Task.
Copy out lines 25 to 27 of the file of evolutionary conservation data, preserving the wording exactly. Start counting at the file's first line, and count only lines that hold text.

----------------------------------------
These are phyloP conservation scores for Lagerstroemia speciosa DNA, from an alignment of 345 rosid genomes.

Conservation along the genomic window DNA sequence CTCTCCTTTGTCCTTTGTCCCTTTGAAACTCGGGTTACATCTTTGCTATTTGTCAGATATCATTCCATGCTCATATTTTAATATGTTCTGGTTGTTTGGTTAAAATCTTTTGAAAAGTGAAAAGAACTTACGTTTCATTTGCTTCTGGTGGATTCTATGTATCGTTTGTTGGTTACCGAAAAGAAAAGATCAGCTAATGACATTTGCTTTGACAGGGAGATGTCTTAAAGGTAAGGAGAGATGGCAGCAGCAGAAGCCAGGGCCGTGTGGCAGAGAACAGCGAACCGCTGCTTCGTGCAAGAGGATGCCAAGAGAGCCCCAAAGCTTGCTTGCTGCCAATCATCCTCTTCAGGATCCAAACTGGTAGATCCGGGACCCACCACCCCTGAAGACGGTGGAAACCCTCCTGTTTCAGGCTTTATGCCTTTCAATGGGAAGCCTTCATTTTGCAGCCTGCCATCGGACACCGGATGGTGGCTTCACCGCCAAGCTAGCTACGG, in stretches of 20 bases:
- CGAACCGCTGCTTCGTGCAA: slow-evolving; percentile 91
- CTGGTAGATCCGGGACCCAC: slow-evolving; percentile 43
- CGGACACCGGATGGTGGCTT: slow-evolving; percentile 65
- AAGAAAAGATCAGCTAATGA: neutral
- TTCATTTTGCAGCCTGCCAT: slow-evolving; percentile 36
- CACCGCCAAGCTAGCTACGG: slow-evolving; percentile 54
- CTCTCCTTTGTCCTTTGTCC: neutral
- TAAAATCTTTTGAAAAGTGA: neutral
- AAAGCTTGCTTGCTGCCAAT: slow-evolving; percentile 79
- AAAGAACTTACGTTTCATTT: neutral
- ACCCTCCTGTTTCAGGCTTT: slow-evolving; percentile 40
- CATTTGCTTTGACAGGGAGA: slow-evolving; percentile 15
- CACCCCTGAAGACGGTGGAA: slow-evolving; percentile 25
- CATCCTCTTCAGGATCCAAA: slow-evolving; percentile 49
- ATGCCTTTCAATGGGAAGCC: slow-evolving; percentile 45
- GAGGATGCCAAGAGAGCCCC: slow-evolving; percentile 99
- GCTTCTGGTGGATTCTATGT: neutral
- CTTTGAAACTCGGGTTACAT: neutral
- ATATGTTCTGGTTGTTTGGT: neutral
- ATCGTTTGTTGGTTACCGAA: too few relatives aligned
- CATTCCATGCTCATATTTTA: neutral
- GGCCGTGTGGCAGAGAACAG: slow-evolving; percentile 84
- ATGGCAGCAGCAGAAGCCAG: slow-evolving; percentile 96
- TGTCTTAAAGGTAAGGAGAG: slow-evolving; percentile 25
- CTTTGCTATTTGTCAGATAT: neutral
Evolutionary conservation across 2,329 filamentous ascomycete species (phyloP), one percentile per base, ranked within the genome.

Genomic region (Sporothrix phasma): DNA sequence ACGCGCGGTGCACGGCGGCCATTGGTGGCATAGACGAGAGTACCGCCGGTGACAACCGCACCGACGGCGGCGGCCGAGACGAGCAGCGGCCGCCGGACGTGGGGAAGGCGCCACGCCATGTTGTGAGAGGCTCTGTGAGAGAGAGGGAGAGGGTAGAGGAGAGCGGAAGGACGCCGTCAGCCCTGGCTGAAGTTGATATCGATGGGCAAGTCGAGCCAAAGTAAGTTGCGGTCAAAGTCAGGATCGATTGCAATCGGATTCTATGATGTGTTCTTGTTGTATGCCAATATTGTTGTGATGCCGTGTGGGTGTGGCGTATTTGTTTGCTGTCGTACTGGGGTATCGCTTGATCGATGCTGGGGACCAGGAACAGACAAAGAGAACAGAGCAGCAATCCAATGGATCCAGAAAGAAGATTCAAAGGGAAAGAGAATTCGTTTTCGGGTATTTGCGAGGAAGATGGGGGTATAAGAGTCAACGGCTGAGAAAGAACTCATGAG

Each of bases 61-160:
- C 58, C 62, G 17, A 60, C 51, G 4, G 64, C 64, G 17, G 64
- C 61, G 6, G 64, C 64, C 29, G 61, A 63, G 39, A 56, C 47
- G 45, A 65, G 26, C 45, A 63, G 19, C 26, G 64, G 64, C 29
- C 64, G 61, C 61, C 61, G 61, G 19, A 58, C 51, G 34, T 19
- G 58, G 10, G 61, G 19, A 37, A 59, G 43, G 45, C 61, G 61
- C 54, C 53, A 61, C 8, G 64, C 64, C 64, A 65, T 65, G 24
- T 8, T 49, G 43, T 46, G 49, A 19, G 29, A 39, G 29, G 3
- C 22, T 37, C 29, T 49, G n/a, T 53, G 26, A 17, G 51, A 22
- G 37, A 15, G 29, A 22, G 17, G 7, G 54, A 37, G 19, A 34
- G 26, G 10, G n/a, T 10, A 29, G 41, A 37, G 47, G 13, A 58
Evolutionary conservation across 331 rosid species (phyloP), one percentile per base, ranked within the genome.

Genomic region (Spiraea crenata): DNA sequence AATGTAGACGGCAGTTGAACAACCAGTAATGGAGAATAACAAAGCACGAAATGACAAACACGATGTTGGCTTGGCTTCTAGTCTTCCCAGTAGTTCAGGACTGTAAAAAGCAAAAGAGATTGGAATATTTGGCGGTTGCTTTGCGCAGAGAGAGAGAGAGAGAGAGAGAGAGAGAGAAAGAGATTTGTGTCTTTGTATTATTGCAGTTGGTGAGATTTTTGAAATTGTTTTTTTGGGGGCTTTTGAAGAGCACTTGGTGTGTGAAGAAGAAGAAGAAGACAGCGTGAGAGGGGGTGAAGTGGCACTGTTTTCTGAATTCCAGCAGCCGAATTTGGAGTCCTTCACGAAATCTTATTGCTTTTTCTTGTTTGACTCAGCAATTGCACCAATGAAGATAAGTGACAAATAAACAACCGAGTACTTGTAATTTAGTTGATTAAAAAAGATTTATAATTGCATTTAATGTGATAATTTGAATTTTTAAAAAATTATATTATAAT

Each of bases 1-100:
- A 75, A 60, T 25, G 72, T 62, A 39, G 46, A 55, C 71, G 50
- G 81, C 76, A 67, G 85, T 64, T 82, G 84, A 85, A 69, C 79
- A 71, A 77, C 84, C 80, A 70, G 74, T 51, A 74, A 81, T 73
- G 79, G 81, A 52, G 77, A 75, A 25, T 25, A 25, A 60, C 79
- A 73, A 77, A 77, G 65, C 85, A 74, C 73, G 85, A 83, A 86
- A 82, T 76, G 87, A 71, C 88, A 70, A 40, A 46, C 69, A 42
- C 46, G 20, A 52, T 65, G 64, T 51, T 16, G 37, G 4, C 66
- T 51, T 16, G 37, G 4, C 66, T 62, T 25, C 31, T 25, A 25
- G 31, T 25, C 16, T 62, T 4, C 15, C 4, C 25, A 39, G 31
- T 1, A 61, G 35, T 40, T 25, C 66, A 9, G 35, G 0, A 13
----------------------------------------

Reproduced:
- ATGGCAGCAGCAGAAGCCAG: slow-evolving; percentile 96
- TGTCTTAAAGGTAAGGAGAG: slow-evolving; percentile 25
- CTTTGCTATTTGTCAGATAT: neutral